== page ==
Complications of nasal biopsy that should be anticipated include life-threatening hemorrhage, aspiration of blood, and neurologic signs in the case of cribriform plate penetration. Careful monitoring and treatment of hemorrhage and pain should be instituted. Digital pressure and packing the nasal cavity with sponges are helpful for mild hemorrhage until bleeding subsides. Extra caution is needed to ensure that all blood clots are suctioned or removed from the pharynx before extubation. IV fluid support should be provided to replace volume loss. Severe or intractable bleeding necessitates flushing the nose with dilute epinephrine (1:100,000); packing the entire nasal cavity and pharynx with sponges or tampons; applying ice packs or cold saline flushes to the nose; and, rarely, carotid artery ligation.7,12,13,23,24,33,34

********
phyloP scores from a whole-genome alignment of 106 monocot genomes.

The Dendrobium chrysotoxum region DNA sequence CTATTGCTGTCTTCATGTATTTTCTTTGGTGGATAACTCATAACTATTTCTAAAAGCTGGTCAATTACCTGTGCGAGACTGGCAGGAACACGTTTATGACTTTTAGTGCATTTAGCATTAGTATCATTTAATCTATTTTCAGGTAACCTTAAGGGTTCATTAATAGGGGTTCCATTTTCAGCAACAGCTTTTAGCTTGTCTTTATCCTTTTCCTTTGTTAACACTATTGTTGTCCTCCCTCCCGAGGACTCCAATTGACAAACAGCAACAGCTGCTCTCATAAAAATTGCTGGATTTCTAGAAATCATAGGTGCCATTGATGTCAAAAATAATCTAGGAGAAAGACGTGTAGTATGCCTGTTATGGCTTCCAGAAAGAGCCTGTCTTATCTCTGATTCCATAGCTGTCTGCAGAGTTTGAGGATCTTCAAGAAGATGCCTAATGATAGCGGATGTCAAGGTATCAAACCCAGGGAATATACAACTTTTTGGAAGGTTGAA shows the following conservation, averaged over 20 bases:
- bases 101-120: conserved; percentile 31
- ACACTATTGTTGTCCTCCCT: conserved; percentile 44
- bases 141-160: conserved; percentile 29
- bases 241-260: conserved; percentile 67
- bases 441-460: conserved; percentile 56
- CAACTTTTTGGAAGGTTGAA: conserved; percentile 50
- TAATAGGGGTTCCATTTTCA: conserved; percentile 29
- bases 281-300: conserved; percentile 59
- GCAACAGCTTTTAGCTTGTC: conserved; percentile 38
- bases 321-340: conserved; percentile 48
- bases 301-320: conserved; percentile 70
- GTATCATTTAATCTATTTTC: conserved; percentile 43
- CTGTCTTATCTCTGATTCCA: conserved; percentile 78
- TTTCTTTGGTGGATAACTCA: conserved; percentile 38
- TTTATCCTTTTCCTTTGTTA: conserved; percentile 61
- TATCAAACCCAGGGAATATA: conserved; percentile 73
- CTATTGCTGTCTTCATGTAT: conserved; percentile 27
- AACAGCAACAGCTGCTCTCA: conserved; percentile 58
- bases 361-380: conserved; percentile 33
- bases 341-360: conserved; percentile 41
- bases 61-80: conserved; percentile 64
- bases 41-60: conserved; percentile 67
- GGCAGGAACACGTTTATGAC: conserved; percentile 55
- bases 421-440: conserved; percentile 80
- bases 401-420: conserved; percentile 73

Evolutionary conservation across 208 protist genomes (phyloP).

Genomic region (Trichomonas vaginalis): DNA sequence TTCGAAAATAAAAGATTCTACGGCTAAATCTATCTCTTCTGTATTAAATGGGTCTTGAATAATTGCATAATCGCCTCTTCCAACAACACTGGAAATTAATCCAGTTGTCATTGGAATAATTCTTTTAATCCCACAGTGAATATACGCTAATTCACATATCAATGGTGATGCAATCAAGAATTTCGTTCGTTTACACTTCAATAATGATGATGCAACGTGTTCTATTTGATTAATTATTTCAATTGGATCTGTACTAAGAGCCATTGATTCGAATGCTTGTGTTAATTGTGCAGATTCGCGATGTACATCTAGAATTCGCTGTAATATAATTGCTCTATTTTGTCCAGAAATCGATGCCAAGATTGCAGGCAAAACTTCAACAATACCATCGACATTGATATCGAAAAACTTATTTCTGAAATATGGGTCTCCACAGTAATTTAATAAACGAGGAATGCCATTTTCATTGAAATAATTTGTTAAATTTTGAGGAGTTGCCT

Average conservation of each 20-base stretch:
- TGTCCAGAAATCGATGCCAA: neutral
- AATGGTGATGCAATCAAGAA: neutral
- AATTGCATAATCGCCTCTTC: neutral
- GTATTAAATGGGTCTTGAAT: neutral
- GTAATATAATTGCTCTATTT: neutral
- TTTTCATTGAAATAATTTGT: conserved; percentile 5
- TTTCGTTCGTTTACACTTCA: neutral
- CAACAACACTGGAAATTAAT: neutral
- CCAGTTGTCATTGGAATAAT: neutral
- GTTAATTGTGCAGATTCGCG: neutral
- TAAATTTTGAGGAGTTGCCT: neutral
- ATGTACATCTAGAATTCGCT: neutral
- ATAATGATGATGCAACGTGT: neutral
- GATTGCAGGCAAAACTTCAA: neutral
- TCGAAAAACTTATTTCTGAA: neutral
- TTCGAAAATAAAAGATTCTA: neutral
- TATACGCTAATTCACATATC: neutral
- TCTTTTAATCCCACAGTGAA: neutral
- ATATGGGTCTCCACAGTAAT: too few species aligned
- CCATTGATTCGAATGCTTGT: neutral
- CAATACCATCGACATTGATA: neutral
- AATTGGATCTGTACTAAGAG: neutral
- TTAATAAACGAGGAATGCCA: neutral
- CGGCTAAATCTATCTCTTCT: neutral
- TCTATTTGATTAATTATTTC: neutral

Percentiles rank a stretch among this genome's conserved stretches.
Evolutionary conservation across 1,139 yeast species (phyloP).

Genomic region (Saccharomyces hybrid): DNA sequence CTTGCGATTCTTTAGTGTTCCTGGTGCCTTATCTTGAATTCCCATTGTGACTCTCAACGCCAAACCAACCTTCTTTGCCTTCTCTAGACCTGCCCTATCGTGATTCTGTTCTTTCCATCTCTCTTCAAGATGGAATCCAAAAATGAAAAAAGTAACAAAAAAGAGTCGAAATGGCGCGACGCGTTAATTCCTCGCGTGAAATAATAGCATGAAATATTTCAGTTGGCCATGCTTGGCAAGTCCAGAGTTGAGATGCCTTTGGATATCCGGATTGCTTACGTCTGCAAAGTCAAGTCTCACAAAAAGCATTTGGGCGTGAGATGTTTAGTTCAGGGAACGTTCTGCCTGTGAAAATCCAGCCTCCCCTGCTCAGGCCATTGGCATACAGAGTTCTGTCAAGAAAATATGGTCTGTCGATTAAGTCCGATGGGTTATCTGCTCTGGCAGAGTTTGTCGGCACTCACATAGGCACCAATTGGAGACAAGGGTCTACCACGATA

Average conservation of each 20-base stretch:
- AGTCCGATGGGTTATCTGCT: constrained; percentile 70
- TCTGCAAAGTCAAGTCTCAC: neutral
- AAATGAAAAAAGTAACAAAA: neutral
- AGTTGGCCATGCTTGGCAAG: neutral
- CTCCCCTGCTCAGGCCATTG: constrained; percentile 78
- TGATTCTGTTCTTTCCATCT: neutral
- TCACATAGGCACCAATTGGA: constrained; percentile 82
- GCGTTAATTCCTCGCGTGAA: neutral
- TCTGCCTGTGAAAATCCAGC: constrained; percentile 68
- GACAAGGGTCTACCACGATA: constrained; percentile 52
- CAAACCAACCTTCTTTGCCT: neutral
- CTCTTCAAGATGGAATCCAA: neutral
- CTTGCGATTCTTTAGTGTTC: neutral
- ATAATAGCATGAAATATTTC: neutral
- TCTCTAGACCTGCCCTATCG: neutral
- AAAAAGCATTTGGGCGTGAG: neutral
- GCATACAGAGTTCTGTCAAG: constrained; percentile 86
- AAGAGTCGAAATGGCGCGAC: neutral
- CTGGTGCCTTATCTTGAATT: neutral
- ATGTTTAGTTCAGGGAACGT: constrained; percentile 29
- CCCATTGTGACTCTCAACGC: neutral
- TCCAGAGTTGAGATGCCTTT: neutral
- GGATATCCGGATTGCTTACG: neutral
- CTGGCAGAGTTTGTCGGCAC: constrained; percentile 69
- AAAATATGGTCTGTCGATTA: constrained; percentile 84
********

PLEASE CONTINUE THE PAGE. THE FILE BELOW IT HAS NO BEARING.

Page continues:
Culture

Nasal cultures are generally not recommended because primary bacterial rhinitis is rare and secondary overgrowth of normal nasal flora is common. If needed, cultures may be obtained via nasal swabs, flushing, or tissue culture; the last is most likely to reveal true nasal cavity flora. A superficial nasal swab is likely to yield growth of normal flora, including Escherichia coli, Streptococcus spp, and Pasteurella spp. Growth of one or two species more likely represents an abnormality, whereas growth of multiple bacteria is usually normal, so the laboratory should be advised to report all growth. Antibiotic treatment may improve clinical signs and can give a false sense of disease resolution, with an ultimate delay in definitive diagnosis and therapy. Growth of Aspergillus and Penicillium should be interpreted in light of other findings, such as the presence of fungal plaques, radiographic evidence of bony destruction, and presence of organisms infiltrating tissues, for a diagnosis of fungal rhinitis, as these organisms may represent normal flora or may cause a secondary infection related to an underlying neoplasm.6,7,33-35